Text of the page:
The US president and vice president have come out against the theft of intellectual property; dozens of congresspeople have condemned illegal file-sharing. The US Attorney has filed criminal copyright charges against Kim Dotcom and Megaupload. So, how come multiple accused pirate sites feature advertisements from several US government agencies, including the US Army, National Guard, and even Smokey The Bear?

Sources have told The Verge that the Annenberg Innovation Lab at the University of Southern California will reveal tomorrow that the US government is among the groups that are lending credibility to sites accused of intellectual property theft. The revelation will be part of the lab's monthly report, which lists the online ad networks that support accused pirate sites. That the federal government is advertising on these sites could be embarrassing for the Obama Administration, which has pledged to step up antipiracy efforts and protect US jobs.

The revelation could be embarrassing for the Obama Administration

Many of the ads found on the sites accused of infringing intellectual property were distributed with the help of the Ad Council, the non-profit group that oversees the creation of public service announcements for the US government and other sponsors. Each federal government agency that contracts with the Ad Council "pays for the production and distribution costs," according to the Ad Council's web site. But none of the government's money finds its way to the accused pirate sites, an Ad Council spokeswoman said on Thursday. The Ad Council only operates on a "donated media model."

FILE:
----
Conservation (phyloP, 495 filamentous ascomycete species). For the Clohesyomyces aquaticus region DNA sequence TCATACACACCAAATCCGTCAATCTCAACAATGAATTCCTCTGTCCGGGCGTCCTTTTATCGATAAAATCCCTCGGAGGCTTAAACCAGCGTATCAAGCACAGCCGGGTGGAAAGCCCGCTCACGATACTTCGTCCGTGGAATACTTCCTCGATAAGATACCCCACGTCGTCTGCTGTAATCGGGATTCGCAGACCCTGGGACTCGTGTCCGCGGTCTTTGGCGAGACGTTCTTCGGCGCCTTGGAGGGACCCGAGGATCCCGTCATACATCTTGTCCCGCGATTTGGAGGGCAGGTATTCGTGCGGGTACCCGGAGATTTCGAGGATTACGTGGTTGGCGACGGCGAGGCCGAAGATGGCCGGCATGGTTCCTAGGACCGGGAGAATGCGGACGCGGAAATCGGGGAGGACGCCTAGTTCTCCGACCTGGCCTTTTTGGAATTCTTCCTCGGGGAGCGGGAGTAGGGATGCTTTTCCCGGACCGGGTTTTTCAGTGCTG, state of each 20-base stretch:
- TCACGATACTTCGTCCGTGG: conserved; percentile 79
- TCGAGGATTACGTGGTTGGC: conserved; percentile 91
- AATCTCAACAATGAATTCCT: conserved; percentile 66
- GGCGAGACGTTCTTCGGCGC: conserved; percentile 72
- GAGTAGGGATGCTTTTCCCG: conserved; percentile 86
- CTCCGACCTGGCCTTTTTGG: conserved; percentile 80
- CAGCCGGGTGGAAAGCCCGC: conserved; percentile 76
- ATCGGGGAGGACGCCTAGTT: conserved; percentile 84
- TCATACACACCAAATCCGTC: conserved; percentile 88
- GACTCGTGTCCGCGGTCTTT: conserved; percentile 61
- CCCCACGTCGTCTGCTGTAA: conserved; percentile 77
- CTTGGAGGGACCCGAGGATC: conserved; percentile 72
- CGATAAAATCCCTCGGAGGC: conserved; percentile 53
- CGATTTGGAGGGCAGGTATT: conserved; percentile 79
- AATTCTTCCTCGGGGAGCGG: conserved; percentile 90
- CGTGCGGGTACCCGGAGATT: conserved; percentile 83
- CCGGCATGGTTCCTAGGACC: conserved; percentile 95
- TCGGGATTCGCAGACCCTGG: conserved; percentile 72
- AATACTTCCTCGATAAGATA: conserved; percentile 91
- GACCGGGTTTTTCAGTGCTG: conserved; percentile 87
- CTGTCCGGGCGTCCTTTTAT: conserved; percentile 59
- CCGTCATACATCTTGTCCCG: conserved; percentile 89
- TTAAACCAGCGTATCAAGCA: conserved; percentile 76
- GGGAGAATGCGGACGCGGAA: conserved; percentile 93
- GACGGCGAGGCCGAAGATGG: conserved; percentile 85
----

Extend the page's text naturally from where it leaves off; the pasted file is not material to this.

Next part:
It's unclear whether anyone from the US Army or the Ad Council know where the ads appeared. Representatives for the Annenberg Innovation Lab weren't immediately available for comment. In the photo below, an ad for the US Forest Service appears on a site accused of piracy.

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Lots of companies claim there's no way to completely control where ads served by automated distribution networks are posted. Those from the creative community are skeptical — they note that these same networks are able to prevent ads from appearing next to porn and other explicit material.

The ads are liable to be an unhappy reminder of Barack Obama's mixed record on piracy fighting

In addition to the US Army and US Forest Service, the Ad Council also has overseen in the past ad campaigns for the American Cancer Society, National Crime Prevention Council, and US Department of Justice, which is pursuing criminal copyright charges in New Zealand against Dotcom, the founder of cloud storage service Megaupload. In January 2012, the DOJ accused Dotcom and other Megaupload managers of enabling users from across the globe to store pirated movies, music and other content in the company's web lockers. The DOJ alleges that Megaupload encouraged users to share the materials with each other.

To leaders at the top Hollywood film studios and at the major record labels, the ads are liable to be an unhappy reminder of President Barack Obama's mixed record on piracy fighting. He promised to do more to protect intellectual property, but then pulled his support for the controversial Stop Online Piracy Act, the antipiracy legislation heavily backed by the entertainment industry that was opposed and crushed last year by the tech sector. USC's full report is expected to be posted tomorrow morning.

Correction: The Ad Council said that the production and distribution costs that government agencies and other sponsors pay for public service campaigns do not include advertising payments and no government funds go to accused pirate sites.